FIGS. 4-6 show another mold component 40 of an example embodiment of the molding system of the present invention. Mold component 40 preferably comprises a transmissive portion 42, which allows passage of UV light or other energy used to cure the polymer used to form the molding. The transmissive portion 42 is preferably fabricated from an optically clear material that is durable against wear, temperature and electromagnetic energy, has good surface finish qualities, and has good IR and UV transmittance, such as for example Topas® COC grade 8007-S10. The mold component 40 preferably further comprises a masking portion 44 that blocks UV or other energy used to cure the polymer forming the molding. An example embodiment of the masking portion 44 comprises 8007-S10 Topas® COC mixed with a UV-blocker, such as a carbon black filler, in about a 50:1 ratio. The masking portion 44 prevents transmission of curing energy to the underlying polymer within the mold cavity, to prevent curing in the masked portions of the mold, and thereby more precisely define the edge of the molding formed beneath the interface of the masked and transmissive (unmasked) portions.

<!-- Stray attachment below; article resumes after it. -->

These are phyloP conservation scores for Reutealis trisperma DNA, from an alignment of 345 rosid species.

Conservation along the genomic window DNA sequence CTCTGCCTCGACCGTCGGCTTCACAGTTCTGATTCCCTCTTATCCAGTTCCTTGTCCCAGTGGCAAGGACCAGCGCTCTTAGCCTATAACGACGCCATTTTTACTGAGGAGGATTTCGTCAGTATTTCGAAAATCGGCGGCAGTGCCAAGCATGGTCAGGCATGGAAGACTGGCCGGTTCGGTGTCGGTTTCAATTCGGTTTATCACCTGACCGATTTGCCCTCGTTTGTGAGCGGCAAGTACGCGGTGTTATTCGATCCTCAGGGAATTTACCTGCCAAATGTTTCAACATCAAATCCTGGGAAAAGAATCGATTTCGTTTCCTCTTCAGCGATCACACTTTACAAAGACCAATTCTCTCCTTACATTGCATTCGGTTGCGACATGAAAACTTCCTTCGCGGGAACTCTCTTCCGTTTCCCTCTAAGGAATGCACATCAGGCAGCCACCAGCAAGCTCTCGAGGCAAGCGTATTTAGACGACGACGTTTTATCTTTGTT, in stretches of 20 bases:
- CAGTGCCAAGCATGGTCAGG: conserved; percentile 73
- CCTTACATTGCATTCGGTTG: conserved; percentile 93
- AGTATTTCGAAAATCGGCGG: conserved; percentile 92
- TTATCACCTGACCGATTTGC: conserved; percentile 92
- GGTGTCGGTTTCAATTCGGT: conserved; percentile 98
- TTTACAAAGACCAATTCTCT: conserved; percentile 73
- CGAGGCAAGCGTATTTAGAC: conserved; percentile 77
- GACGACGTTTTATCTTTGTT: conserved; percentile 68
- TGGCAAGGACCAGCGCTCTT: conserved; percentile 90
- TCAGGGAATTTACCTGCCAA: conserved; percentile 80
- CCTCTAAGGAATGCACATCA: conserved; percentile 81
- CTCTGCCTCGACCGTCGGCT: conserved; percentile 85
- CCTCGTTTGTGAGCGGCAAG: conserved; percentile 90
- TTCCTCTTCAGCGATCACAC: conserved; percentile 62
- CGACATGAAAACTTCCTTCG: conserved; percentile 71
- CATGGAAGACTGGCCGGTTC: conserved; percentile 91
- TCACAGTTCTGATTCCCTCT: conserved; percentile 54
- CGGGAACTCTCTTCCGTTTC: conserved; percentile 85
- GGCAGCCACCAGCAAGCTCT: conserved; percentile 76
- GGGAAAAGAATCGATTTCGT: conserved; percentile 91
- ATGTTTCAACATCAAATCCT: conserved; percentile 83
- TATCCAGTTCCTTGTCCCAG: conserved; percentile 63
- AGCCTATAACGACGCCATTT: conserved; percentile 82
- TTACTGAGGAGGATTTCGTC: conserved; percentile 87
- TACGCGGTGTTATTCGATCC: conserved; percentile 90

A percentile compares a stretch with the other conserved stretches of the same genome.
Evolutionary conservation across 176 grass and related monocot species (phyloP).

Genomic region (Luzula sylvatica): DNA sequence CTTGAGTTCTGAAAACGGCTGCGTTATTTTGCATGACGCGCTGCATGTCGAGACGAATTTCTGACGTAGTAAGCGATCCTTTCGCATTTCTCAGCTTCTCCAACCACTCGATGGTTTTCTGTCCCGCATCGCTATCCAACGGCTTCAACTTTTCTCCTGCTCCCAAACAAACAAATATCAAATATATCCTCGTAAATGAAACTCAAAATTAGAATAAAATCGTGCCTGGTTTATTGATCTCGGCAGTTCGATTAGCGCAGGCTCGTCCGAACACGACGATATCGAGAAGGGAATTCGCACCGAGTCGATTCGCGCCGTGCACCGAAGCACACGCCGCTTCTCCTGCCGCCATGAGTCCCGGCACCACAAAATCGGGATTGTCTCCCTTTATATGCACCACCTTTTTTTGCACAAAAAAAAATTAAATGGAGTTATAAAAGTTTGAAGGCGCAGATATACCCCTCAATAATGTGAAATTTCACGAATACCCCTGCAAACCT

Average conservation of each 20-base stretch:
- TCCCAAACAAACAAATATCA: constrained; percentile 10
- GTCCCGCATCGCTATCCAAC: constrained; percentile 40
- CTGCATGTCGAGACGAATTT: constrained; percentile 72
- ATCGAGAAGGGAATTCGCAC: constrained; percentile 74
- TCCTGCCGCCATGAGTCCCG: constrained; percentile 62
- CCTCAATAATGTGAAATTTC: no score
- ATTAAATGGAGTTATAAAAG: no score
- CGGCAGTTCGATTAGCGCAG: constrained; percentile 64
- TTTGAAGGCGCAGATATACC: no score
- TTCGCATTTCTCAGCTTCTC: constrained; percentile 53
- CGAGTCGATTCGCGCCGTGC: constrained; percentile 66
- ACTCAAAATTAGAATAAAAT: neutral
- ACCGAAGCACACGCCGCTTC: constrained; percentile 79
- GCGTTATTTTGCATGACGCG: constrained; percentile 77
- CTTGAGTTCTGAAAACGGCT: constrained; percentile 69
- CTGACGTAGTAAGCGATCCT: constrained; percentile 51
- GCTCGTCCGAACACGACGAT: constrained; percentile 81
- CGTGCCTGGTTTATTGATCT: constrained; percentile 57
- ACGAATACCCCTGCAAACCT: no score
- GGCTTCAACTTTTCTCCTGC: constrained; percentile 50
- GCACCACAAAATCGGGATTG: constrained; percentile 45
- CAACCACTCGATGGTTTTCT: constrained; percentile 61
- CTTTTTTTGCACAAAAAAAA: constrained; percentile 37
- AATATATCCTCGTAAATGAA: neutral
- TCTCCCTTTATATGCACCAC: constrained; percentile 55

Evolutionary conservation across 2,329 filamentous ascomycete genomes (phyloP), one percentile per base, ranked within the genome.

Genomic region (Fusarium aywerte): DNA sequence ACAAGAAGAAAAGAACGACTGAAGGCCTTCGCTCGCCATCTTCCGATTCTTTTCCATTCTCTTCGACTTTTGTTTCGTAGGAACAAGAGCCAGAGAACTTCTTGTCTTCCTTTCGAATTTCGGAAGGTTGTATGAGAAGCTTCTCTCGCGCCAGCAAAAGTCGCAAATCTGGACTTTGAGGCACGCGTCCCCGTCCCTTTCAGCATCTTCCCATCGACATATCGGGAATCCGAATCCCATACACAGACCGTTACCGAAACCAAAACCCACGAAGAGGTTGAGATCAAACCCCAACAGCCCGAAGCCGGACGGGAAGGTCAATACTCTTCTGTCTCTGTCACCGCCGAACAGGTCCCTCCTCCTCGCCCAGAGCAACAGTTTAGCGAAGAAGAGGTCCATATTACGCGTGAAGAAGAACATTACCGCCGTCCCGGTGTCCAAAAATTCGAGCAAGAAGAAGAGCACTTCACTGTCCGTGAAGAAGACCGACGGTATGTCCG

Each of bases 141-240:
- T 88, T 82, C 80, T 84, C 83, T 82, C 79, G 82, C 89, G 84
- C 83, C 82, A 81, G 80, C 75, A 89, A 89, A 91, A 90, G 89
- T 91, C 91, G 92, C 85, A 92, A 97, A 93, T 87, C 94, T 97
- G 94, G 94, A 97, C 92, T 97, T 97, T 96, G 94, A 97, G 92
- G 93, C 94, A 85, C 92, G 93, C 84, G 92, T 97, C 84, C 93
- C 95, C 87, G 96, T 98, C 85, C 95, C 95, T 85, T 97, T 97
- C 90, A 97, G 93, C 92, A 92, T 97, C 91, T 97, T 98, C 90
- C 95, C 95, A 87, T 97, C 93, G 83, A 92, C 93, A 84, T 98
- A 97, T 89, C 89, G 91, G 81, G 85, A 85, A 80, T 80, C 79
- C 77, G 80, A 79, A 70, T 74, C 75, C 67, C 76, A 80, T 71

In the example embodiment depicted in FIGS. 4-6, the masking portion comprises a collar 44 having an inner diameter adapted to fit in close engagement with the generally circular disc-shaped transmissive portion 42. The masking collar 44 preferably has a thickness t of at least about 1000 times the wavelength of the energy used to cure the moldings. For example, for UV curing energy having a wavelength of about 300 nanometers, the collar preferably has a thickness of at least about 0.3 mm. More preferably, the masking collar 44 has a thickness of at least about 2-3 mm. A collar having a thickness that is large relative to the wavelength of the curing energy advantageously serves to align or collimate the light passing through the transmissive portion 42 without the need for a separate lens or collimator, reducing the potential spread of curing energy into masked portions of the mold cavity, and providing more precise control of the molding edge. The combined transmissive portion 42 and masking collar 44 define a male mold profile 46, sized and shaped to generate the desired molding geometry. For example, the male mold profile 46 preferably defines a generally circular convex curve for molding a contact lens. The mold component 40 optionally further comprises a mounting sleeve or bushing 50, having a mounting bore formed in one end for securely engaging the outer diameter of the masking collar 44. A glass plate 52 is preferably retained in the bushing 50 by an O-ring 54 and a retaining ring 56, as shown. The male mold sleeves 50 preferably have a tapered interior portion 58 that assists the curing process.